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AKR2A-mediated import of chloroplast outer membrane proteins is essential for chloroplast biogenesis

Nature Cell Biology volume 10, pages 220227 (2008) | Download Citation



In plant cells, chloroplasts have essential roles in many biochemical reactions and physiological responses1. Chloroplasts require numerous protein components, but only a fraction of these proteins are encoded by the chloroplast genome. Instead, most are encoded by the nuclear genome and imported into chloroplasts from the cytoplasm post-translationally2,3,4,5. Membrane proteins located in the chloroplast outer envelope membrane (OEM) have a critical function in the import of proteins into the chloroplast. However, the biogenesis of chloroplast OEM proteins remains poorly understood. Here, we report that an Arabidopsis ankyrin repeat protein, AKR2A, plays an essential role in the biogenesis of the chloroplast OEM proteins. AKR2A binds to chloroplast OEM protein targeting signals, as well as to chloroplasts. It also displays chaperone activity towards chloroplast OEM proteins, and facilitates the targeting of OEP7 to chloroplasts in vitro. AKR2A RNAi in plants with an akr2b knockout background showed greatly reduced levels of chloroplast proteins, including OEM proteins, and chloroplast biogenesis was also defective. Thus, AKR2A functions as a cytosolic mediator for sorting and targeting of nascent chloroplast OEM proteins to the chloroplast.

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We thank H.-M. Li (Institute of Molecular Biology, Academia Sinica, Taiwan) for the anti-OEP7, anti-Toc33, anti-Toc34, anti-Toc75 and anti-Toc159 antibodies. The akr2b mutant (SALK T-DNA insertion line) was obtained from the Arabidopsis Biological Resources Center. This work was supported in part by a grant from Crop Functional Genomics Research Center (M107KG010003-07K0701-00330), Systems Biodynamics-National Core Research Center (R15-2004-033-05002-0) and the National Creative Research Initiatives program funded by the Ministry of Science and Technology, Korea and Core research fund of POSTECH.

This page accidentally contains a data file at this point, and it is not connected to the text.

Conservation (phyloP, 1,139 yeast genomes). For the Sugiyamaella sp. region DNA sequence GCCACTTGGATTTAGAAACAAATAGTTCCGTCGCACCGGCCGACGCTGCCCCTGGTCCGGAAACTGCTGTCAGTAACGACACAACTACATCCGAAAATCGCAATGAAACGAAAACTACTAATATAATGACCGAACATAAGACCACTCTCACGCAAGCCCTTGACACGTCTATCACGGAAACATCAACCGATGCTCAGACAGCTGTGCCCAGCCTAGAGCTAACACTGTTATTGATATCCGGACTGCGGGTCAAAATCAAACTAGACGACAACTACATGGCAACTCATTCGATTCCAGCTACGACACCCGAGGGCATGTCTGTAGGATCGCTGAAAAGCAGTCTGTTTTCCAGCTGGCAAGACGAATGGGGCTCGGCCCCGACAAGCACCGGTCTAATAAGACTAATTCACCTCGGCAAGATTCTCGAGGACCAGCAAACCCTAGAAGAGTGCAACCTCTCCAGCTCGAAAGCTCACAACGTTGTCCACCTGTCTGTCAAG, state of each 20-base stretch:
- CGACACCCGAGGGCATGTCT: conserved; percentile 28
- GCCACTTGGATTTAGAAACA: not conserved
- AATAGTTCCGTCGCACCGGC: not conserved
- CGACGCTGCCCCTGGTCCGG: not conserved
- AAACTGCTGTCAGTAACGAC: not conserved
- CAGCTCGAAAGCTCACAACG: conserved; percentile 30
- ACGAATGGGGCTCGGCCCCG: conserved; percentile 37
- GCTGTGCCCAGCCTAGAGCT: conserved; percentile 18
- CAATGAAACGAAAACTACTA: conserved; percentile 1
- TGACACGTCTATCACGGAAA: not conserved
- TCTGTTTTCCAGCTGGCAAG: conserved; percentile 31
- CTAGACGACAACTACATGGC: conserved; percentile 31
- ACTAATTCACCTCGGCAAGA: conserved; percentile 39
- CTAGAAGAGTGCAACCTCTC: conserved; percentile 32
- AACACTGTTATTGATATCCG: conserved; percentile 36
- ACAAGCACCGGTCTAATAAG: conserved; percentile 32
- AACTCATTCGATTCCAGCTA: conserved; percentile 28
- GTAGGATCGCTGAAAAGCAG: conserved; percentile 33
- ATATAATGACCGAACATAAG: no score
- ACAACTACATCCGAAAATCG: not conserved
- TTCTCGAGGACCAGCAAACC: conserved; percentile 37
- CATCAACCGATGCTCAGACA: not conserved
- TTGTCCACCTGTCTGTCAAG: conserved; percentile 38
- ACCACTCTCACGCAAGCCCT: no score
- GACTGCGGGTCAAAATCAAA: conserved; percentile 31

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    • Yong Jik Lee
    •  & Eun Ju Sohn

    Current address: Department of Cell Biology, University of California-Riverside, CA 92521, USA.

    • Wonsil Bae
    •  & Yong Jik Lee

    These authors contributed equally to this work.


  1. Division of Molecular and Life Sciences, Pohang University of Science and Technology, Pohang, 790-784, Korea.

    • Wonsil Bae
    • , Yong Jik Lee
    • , Dae Heon Kim
    • , Junho Lee
    • , Soojin Kim
    • , Eun Ju Sohn
    •  & Inhwan Hwang


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The authors declare no competing financial interests.

Corresponding author

Correspondence to Inhwan Hwang.

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    Supplementary Figures S1, S2, S3, S4, S5, s6, s7 and S8, Supplementary Table S1 and Supplementary Methods

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